Visiting a Master of Imitation in the Mountains of Karuizawa

The Ceramics of Shion Tabata
January 25, 2023
Visiting a Master of Imitation in the Mountains of Karuizawa

     Ippodo Gallery is continually building new relationships with artists across Japan who work in traditional materials and methods. The gallery’s mission is to preserve and promote the arts of kōgei (technical fine arts) both within Japan and overseas, fostering an appreciation for Japanese craft and enabling the future growth of new artisans. 


Shion Tabata, Wisteria Flower at Design Miami 2022, (C25174)


Shion Tabata, Opium Poppy, C25173


     Director Shoko Aono met Shion Tabata over the summer of 2022 at her home in Karuizawa, Nagano Prefecture, for a trip to choose new artworks, now on display at Ippodo Gallrey New York. A refreshing refuge from the heat of the capital metropolis, Karuizawa is a mountainside retreat with a rich cultural and literary history. Here, Tabata (b. 1947) warps time, creating fine ceramics that harken back to the styles of old Edo (1603–1868).


Views from Karuizawa, (2022)


The Studio of Shion Tabata, (2022)


Shion Tabata in Karuizawa, (2022)


     Situated amongst nature and surrounded by bountiful flora and fauna, Tabata has expanded her home in the time since Shoko’s previous visits, adding a showroom and teahouse to her “SHIONGAMA” studio. As a ceramicist, Tabata’s practice centers on her two kilns, which she built in 2004.


     Tabata’s works are deeply informed by her experiences working at Tanimatsuya Toda Shoten, a longstanding antiques dealer located in Osaka where she encountered many masterpieces from the Edo period, including those of the Rinpa school and Ninsei Nonomura. Her home and studio are awash with classic crafts, including an ornate burnished iron kettle (kama) thoughtfully set upon raised tatami. The atmosphere is like traveling through time, a direct link to the bygone masters of Japanese craft.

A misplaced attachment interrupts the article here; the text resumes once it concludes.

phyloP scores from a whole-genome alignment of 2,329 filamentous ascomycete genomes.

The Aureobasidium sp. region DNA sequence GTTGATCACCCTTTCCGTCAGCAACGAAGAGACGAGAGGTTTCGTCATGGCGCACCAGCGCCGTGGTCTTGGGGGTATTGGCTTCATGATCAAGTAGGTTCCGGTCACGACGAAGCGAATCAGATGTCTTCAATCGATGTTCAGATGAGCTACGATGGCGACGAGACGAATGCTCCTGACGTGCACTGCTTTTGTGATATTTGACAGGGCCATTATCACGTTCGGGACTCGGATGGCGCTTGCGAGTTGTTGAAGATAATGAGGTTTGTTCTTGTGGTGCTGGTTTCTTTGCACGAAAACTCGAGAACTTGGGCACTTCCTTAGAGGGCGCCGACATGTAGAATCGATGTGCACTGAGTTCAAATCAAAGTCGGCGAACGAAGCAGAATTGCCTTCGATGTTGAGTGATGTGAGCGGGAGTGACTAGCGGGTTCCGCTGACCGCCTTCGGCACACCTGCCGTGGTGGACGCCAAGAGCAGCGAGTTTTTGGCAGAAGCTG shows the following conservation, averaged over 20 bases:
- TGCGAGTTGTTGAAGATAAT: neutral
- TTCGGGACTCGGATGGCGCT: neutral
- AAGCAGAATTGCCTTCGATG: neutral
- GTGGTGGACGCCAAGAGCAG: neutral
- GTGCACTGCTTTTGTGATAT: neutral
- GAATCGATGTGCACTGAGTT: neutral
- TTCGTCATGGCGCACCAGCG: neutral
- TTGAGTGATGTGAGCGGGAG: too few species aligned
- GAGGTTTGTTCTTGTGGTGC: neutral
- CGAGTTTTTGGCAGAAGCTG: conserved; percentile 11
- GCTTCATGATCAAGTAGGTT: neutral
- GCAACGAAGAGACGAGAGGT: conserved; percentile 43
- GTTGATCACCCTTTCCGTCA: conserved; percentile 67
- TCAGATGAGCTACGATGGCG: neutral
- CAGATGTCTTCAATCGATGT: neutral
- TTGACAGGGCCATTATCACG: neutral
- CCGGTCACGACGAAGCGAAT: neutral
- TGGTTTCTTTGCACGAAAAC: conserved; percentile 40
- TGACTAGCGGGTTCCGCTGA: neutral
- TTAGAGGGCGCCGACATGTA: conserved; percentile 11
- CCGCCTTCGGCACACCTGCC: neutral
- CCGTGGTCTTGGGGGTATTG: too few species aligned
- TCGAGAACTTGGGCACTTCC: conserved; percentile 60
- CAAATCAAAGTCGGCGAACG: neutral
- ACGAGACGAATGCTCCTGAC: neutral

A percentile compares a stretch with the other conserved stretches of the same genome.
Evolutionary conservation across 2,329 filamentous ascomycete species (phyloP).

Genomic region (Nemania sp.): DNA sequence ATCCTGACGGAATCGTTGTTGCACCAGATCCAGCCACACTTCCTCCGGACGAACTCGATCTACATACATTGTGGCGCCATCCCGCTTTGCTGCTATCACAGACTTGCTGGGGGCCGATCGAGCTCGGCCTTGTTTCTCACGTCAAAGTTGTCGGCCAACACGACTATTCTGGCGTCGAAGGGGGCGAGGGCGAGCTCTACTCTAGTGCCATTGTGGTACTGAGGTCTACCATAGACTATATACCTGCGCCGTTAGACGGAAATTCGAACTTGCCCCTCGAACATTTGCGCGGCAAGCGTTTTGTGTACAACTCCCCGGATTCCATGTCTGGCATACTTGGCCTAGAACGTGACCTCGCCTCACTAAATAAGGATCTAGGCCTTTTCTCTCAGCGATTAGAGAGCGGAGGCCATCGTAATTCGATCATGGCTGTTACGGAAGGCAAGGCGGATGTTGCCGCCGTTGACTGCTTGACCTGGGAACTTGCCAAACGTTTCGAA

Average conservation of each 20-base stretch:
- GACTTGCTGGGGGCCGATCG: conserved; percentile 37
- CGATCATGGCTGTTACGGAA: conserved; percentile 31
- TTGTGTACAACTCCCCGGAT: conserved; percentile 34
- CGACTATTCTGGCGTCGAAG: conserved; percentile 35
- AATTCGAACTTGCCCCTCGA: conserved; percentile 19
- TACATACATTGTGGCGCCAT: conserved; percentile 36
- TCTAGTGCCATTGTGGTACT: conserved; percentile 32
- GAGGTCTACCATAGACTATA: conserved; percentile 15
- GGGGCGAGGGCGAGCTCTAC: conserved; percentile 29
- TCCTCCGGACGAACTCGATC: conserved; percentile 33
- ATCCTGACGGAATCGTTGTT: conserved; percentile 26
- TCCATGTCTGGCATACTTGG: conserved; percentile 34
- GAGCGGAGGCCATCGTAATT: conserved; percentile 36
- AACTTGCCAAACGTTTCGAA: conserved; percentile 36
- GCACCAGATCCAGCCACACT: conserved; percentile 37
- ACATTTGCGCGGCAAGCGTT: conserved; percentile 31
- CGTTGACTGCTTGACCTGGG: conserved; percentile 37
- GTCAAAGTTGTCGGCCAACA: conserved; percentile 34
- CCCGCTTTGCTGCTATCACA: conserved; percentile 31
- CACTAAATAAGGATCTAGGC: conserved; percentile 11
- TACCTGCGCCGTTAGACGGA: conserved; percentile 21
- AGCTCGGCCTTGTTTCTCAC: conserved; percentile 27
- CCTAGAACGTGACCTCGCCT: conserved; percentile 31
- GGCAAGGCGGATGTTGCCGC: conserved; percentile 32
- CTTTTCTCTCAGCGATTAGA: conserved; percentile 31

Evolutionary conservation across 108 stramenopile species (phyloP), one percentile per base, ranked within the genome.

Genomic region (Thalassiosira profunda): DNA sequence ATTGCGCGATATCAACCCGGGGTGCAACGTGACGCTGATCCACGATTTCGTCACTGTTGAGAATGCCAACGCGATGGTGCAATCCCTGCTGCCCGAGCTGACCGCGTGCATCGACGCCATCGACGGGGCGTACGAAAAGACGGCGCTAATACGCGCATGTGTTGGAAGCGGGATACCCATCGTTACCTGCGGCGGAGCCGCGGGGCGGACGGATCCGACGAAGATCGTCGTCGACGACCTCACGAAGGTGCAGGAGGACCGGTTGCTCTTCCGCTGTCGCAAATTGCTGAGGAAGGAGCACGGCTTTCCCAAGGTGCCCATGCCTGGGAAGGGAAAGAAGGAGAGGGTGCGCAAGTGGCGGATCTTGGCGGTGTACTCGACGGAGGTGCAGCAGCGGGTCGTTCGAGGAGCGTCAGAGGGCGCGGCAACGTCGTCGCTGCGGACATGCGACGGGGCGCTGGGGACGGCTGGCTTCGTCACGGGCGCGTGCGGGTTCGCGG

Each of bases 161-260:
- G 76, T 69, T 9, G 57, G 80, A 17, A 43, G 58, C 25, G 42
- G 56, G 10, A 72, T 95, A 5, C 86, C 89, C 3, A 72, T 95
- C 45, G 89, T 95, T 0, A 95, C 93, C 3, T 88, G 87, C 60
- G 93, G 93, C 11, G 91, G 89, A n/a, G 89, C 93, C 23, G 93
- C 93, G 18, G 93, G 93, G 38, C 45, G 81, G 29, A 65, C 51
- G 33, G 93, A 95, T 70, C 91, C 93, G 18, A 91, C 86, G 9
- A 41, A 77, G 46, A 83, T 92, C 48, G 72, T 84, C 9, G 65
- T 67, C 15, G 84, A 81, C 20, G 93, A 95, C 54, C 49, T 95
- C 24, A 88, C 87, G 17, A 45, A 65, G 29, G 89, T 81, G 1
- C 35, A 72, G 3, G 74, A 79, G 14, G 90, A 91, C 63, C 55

Shion Tabata, Iga Flower Vase, (C25183)


Shion Tabata, Kanzesui, (C25175)


The Master’s Tearoom, (2022)


     During her time as a dealer, Tabata cultivated her skill by copying—drawing and pottery making—the works of those artists that inspired her. In Japan, imitation as a form of practice and refinement is widely respected. This utsushi technique is the basis of Tabata’s artistic practice. Sourcing her clay from Shigaraki, Tabata perfectly captures the sculpting and painting techniques of Ninsei Nonomura with the addition of her own nuanced revisions. This process is a mode of reconnecting with both the artist and the school of work, but for Tabata, utsushi is a way of cherishing Japanese culture and personal advancement. By compairing the works of Shion Tabata with Ninsei Nonomura, it becoems clear how the techniques of the ninsei style have been reinterpreted. 


Shion Tabata, Bird Jar at Design Miami 2022, (C25172)


Shion Tabata (left) and Ninsei Nonomura (right), Wisteria Flower Utsushi Compairison, (C25174)


     Tabata is in dialogue with the artists of old Japan, adding a woman’s voice to the chorus of Edo masters. On display from now until February 16th, Extreme Surfaces is an extensive exhibition of contemporary Japanese kōgei at Ippodo Gallery New York’s 32 E 67th Street location.


Shion Tabata, Bird Jar, (C25172)


Shion Tabata, Wisteria Flower, (C25174)



Tabata, Shion, "Shiongama," 

Ninsei Nonomura, Wisteria Tea-Leaf Jar, MOA Museum, Atami, Shizuoka, Japan. Photo Courtesy of “Portfolios of National Treasures, Vol. I. (1952).


About the author

Jesse Gross

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